After a short trip back to the hotel to pick up my laundry, shower & change, it was off to the party! There was a guy I noticed in several talks throughout the day who was wearing a RadSoft Tshirt. [RadSoft is a custom programming shop that uses XP, based in Idaho. They were giving away Tshirt like the one this guy was wearing at XPAU.] I noticed him at a table with a few other and invited myself to join them. It turns out that he had been at XPAU, and his team (who were sitting with him) have been using XP for about a year. We had a great evening talking about various things... mostly centred around XP.
The party was a blast. The beer flowed freely, with the corporate sponsors showing their generosity by buying rounds for the assembled host. Apparently this is a JAOO tradition.. and a fine tradition it is. I have no idea how may beers came and went at our table, but the only one that I had to pay for was the first. The organisers of XPAU (oh.. I am one this year) could learn a few things about throwing a party from the Danes!.. or from the Italians, based on what memories I have of the party at XP2002.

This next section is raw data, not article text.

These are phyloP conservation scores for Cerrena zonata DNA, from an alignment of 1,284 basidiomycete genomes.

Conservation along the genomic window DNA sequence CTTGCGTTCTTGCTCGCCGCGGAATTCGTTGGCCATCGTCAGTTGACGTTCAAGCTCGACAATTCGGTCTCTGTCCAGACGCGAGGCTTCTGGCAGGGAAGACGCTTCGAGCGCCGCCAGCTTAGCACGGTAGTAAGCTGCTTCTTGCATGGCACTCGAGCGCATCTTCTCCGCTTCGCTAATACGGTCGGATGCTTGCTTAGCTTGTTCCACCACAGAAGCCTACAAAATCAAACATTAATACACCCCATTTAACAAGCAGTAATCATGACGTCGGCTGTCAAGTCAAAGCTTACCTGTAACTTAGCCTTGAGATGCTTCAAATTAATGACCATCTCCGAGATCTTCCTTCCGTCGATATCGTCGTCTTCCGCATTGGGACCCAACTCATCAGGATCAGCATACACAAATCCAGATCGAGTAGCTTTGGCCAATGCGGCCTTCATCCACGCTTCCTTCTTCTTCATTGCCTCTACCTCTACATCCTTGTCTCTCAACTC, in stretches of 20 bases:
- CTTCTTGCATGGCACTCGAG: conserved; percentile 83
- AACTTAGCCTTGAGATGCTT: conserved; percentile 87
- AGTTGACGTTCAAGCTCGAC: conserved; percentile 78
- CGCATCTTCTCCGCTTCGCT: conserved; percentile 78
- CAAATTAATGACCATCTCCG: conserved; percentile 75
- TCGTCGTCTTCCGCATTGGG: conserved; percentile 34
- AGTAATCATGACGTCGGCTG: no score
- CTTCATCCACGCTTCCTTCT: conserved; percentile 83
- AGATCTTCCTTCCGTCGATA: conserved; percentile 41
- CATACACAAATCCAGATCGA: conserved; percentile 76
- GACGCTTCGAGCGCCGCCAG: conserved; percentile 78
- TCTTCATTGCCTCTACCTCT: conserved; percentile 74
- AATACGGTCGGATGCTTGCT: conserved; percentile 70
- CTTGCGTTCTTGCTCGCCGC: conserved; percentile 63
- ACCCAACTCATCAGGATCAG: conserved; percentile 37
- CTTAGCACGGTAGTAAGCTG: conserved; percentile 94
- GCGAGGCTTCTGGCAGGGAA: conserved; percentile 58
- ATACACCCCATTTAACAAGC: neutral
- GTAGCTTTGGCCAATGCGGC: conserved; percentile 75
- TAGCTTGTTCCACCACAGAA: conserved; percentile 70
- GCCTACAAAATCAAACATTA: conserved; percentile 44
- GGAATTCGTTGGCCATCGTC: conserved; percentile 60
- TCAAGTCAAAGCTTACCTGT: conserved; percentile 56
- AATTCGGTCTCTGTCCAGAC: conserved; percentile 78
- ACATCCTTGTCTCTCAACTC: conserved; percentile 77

Breakfast at the conference cafe, and then to the Hangover Keynote, as it was described by the main speaker: Erich Gamma. Erich gave an overview and demonstration of the plugin architecture and capabilities of Eclipse. Then Ivo Totev of SAP discussed how they've extended Eclipse. Here's a nice shot of Erich with another of the GoF, Ralph Johnson.
After coffee, it was Martin Fowler's turn with Software Design in the 21st Century. Martin's talk centred around a paper he wrote that was published in the Sept/Oct 2003 issue of IEEE Software. I had just read the article in the last week, but (as with Dave & Andy) it was enjoyable hearing Martin deliver the content. And besides Martin's a good speaker and always enjoyable to listen to.
Some points from the talk: